cow and child

Fostering young talent

By Kevin Wilson

Dairy farm consultant Kevin Wilson writes about the need to do more to attract young people into the dairy farm industry and retain talent.

Farming tends to go in cycles. Milk prices and weather patterns are the obvious. However, throughout my time in the dairy industry, there is one thing that has never changed, and that is the difficulty of attracting and retaining quality farm staff.

Dairy farming is a complex business which requires a great level of competence in order to operate at high standards. Therefore, as employers, we need to invest time to ensure our staff are continually upskilling to improve their knowledge and technical skills. But just as important is the necessity for managers and owners to upskill in staff management and leadership. This has to be a win-win for the business and the industry.

More secondary schools are offering agriculture and agribusiness within the education curriculum, which will attract more quality young people into the industry and this is to be encouraged. These young people entering our industry have great potential, but due to the nature of dairy farming, often become disillusioned due to job demands, long hours, and lack of leadership and guidance.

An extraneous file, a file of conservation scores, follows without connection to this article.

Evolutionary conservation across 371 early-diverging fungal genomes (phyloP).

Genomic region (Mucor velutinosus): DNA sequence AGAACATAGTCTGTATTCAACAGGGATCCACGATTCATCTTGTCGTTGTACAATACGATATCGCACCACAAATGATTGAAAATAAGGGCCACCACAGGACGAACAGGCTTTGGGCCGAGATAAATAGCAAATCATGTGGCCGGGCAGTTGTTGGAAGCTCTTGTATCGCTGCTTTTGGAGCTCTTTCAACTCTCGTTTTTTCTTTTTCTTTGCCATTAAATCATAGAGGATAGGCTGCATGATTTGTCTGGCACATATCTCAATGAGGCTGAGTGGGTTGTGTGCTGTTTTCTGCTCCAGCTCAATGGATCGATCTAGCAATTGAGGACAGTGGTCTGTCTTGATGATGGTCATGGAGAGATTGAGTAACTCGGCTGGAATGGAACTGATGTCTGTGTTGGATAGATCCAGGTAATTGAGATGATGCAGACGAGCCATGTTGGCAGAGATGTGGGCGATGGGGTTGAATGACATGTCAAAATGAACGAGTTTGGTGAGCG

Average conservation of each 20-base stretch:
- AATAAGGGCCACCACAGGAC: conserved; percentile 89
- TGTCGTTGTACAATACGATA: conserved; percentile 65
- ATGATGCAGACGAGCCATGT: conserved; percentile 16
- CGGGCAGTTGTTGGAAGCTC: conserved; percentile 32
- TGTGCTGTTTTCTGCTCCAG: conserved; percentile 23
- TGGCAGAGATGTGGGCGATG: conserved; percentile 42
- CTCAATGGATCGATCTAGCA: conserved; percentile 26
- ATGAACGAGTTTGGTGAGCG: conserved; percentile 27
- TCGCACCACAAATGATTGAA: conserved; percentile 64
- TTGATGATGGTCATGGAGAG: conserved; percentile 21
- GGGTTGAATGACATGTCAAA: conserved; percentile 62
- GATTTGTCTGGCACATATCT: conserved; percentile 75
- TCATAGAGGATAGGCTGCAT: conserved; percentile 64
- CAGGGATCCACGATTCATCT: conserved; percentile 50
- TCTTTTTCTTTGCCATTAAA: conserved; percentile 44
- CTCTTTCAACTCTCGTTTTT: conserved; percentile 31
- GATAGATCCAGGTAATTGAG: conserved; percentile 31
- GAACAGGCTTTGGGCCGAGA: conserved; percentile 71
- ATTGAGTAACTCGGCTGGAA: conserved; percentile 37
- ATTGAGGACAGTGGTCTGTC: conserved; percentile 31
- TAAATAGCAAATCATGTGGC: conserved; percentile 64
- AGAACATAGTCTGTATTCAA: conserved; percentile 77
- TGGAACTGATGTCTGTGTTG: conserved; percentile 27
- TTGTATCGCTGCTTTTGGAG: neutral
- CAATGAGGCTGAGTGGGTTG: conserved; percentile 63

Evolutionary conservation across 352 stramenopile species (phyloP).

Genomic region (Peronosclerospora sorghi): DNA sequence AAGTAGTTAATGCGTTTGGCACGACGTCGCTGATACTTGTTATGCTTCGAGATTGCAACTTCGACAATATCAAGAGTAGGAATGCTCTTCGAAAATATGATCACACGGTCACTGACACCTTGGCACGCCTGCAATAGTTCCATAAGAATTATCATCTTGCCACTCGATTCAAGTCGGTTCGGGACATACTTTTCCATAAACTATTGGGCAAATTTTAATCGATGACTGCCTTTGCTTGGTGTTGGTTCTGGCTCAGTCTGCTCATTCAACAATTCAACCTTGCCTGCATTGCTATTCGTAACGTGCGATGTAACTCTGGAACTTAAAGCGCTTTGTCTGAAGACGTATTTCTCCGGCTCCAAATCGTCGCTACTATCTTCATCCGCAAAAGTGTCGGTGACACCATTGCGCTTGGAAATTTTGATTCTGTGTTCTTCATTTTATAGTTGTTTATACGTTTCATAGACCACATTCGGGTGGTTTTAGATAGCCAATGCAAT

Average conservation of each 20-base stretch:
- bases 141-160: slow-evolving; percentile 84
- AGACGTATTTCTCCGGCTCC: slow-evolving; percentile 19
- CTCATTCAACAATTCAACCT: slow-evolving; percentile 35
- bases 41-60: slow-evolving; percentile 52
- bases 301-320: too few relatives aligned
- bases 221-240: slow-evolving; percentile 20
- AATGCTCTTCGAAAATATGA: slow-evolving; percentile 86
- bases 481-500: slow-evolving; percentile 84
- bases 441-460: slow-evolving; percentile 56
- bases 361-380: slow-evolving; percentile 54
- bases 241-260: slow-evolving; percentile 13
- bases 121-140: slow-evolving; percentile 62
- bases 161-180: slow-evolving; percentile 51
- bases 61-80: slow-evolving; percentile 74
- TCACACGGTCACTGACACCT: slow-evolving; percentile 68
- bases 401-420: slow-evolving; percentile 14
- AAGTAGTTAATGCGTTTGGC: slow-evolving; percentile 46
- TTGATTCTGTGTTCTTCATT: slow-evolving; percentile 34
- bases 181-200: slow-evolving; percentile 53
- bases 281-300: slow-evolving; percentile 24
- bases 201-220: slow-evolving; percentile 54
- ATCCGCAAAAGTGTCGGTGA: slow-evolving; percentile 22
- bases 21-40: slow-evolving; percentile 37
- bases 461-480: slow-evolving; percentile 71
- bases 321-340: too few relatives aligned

It is up to business owners and senior farm staff to guide young people through these challenging periods. It is never easy navigating over-enthusiastic, under-skilled staff to a point where their expectations meet their knowledge and skillsets.

Due to an ongoing shortage of skilled labour in the industry, this will be one of the biggest challenges facing the industry moving forward. It is inevitable enthusiastic and ambitious young people go through this phase, where their knowledge and skills lag behind their irrepressible confidence, but with patience and strong leadership, it can result in mutually beneficial outcomes for all involved. More importantly, we can retain these people for the future of the industry.

For the greater good of the industry, let’s break the cycle. As farm leaders, we need to take a greater responsibility of fostering young people through the challenges of dairy farming, show empathy and leadership, and upskill ourselves and our staff to ensure we can attract and retain the best young people into our great industry.